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Guide to Shima Onsen
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Guide to Shima Onsen

Visit Shima Onsen to explore one of the oldest and most popular onsens in Japan, that just so happens to be easily reached from Tokyo. 

Introductory Guide to Shima Onsen

When visiting Japan, an experience not to be missed is a trip to one of the country’s romantic onsen towns. Shima Onsen in the mountains of Gunma Prefecture is one of the most popular onsen towns in Honshu, not to mention one of the country’s oldest. By adding this beautiful destination to your Japan itinerary you get to experience soaking in a Japanese onsen, sleeping in a traditional ryokan, and plenty of gorgeous mountain scenery. Here’s what you need to know about visiting Shima Onsen with your Japan Rail Pass to enjoy a brilliant trip away.

Brief Background to Shima Onsen

To appreciate why Shima Onsen is so special and worthy of a visit, it helps to know a little about the town itself. The name “Shima” means forty thousand and is said to refer to the number of diseases its hot spring waters can cure. While many of the oldest buildings in town are centuries old, the town was started in the late 10th century.

Shima Onsen is located along the Shima River in the northwest mountains of Gunwa Prefecture. It’s mountain setting and dozens of hot spring sources have made it a natural retreat for those seeking a quiet place to get away and heal whatever ails them. Shima has mostly managed to avoid modern development up to this point, preserving its old-fashioned look and gentle atmosphere.

Best Places to Visit in Shima Onsen

What makes Shima Onsen one of the most popular onsens in Japan isn’t just its soothing hot springs, even if they are quite fantastic to enjoy. No, it’s the beautiful atmosphere of the town and the many sights you can visit there that make this such a dreamy getaway spot.

Public Baths

Obviously one of the best things to do in Shima Onsen is to experience its hot springs first hand. While you could go to a ryokan for their luxurious baths, another option is to visit one of the more affordable and freely available public bath houses around town. Gomusonoyu and Kawaranoyu are two public bath houses that have free entry, while Seiryunoyu offers an excellent outdoor pool with views of the river. Just make sure to check our guide to bathing etiquette in Japan so that you know what to expect and what to do when you get there.

Central Town Area

Another essential activity while in Shima Onsen is to go for a generous walk around town to explore all that it has to offer. Shima Onsen has three distinct town areas, the Upper Town, Central Town, and Lower Town areas. It’s in the Central Town area that you’ll find some of the most interesting little spots around Shima Onsen. The area is home to many hot spring drinking fountains that you can freely drink from, as well as the many shops and game arcades of Ochiai Dori street.

Sekizenkan Ryokan

Perhaps the most famous landmark in town, among tourists at least, is the Sekizenkan ryokan. While this historic ryokan deserves plenty of notice as the oldest wooden ryokan in the country and for its beautiful styling, that’s not why so many people pay it a visit. Instead, it’s because it is widely believed to have served as inspiration for the Spirited Away ryokan in the beloved animated film. While never confirmed to be the model for the movie, the resemblance is clear, making it a natural inclusion on any trip for anime fans.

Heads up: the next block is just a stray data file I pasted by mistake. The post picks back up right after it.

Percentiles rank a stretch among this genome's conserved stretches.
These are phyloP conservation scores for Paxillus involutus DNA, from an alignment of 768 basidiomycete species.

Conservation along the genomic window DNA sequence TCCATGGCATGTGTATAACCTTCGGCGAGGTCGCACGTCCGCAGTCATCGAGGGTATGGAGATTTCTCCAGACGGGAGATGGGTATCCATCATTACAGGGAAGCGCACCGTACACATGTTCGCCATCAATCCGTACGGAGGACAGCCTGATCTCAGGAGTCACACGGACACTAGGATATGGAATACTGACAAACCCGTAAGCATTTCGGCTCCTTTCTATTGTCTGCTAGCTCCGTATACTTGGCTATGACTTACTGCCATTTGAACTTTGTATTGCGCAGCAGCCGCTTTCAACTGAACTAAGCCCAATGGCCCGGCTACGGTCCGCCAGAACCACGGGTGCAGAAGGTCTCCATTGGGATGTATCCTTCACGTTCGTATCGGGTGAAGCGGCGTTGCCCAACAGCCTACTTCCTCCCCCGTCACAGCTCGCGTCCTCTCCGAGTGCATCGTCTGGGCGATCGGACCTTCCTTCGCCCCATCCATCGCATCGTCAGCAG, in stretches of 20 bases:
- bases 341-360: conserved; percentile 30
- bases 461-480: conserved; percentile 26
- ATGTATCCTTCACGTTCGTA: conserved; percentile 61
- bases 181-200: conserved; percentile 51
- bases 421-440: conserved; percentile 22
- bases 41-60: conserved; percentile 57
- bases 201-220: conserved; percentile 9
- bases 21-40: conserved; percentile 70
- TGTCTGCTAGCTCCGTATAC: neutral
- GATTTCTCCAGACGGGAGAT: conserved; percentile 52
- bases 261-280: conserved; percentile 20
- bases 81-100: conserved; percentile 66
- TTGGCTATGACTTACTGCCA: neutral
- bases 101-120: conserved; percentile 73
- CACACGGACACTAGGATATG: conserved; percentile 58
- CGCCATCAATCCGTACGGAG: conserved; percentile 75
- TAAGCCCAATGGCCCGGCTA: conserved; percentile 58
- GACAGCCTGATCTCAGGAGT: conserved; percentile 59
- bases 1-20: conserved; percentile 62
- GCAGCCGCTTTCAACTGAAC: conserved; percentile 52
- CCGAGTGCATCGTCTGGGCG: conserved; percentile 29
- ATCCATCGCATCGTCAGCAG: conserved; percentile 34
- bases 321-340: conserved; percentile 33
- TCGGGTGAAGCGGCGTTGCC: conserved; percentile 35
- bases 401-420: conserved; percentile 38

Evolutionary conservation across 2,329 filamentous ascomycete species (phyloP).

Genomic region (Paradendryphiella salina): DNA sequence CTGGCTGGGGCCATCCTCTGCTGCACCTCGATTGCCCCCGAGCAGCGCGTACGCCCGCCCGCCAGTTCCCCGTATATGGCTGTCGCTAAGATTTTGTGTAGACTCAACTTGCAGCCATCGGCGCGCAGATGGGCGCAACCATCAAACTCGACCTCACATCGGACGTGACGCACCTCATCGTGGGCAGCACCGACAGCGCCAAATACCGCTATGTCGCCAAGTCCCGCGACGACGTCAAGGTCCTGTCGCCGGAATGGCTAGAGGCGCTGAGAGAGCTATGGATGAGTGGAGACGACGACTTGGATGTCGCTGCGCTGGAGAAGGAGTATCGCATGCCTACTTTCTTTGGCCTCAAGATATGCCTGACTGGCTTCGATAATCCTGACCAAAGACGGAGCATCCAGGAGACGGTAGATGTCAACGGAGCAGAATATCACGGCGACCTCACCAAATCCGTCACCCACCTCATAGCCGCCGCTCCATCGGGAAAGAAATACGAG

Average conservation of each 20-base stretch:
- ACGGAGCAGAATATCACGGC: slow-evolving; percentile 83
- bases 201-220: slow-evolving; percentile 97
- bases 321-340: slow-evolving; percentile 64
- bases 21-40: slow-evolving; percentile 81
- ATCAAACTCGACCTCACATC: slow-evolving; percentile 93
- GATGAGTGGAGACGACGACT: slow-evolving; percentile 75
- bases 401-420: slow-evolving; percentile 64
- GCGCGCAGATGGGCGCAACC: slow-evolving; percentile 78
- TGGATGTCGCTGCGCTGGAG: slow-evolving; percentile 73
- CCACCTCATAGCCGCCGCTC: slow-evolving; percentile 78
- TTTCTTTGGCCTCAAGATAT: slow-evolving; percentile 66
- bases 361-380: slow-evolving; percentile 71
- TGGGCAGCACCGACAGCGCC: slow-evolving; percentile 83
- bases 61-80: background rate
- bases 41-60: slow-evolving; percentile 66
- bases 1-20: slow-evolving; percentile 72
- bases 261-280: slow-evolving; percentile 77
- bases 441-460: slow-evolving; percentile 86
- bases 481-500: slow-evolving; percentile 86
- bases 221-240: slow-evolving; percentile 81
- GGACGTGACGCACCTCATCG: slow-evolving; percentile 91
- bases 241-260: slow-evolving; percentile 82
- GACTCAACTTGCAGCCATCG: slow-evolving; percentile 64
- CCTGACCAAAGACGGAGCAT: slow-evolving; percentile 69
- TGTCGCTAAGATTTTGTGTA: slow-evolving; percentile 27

Lake Okushima

If you follow the river valley upstream from the town centre you’ll soon arrive at the brilliant and peaceful Lake Okushima. Found at the highest point of the town, this lake is surrounded by mountains, forest, and streams making it the perfect spot for a nature break. While the Shimagawa Dam may not be the prettiest sight, the rest of the area is gorgeous both in autumn and spring. There are even several waterfalls in the surrounding countryside, including the Ogurano Falls, Shakunage Waterfall, and Koizumino Falls.

Yakushido Temple

One last beautiful spot in town is the quaint Yakushido Buddhist temple. Despite its small size, this temple that honours Yakushi, the Buddha of healing and medicine, is a joy to see up close thanks to its thatched roofing and traditional look. The temple is found just next to the Gomusonoyu public bath house.

Staying at a Shima Onsen Ryokan

A trip to Shima Onsen from Tokyo is the perfect chance to experience all aspects of Japan’s traditional side, including what it's like to stay at a ryokan during your time there. Ryokan are an experience in themselves and can add a lot to your overall enjoyment of Shima Onsen, so don’t miss out on such a great opportunity.

You have plenty of choices of ryokan in Shima Onsen, so it’s worth doing a little research to see which looks right for you. Popular choices include Sekizenkan Ryokan which is no doubt popular with anime fans, as well as Kashiwaya Ryokan which has a tattoo-friendly policy that may suit some international visitors very well. Other major local luxurious ryokan to consider include Yamaguchikan by the river and Shima Tamura in the heart of town.

Visiting Shima Onsen with the JR Pass

To reach Shima Onsen, travellers have a few options available to them. The JR Pass can cover some parts of the journey, but due to the town’s remote location, it’s not possible to travel there completely using your pass.

When travelling from Tokyo, passholders can take the JR Kusatsu limited express or a combination of the Joetsu and Agatsuma lines to travel from Ueno Station to Nakanojo. From Nakanojo, there is a 50-minute bus through the mountains to Shima Onsen. Alternatively, there are direct buses with Kanetsu Bus to Shima Onsen from Tokyo Station Yaesu Exit, with one or two departures a day. 

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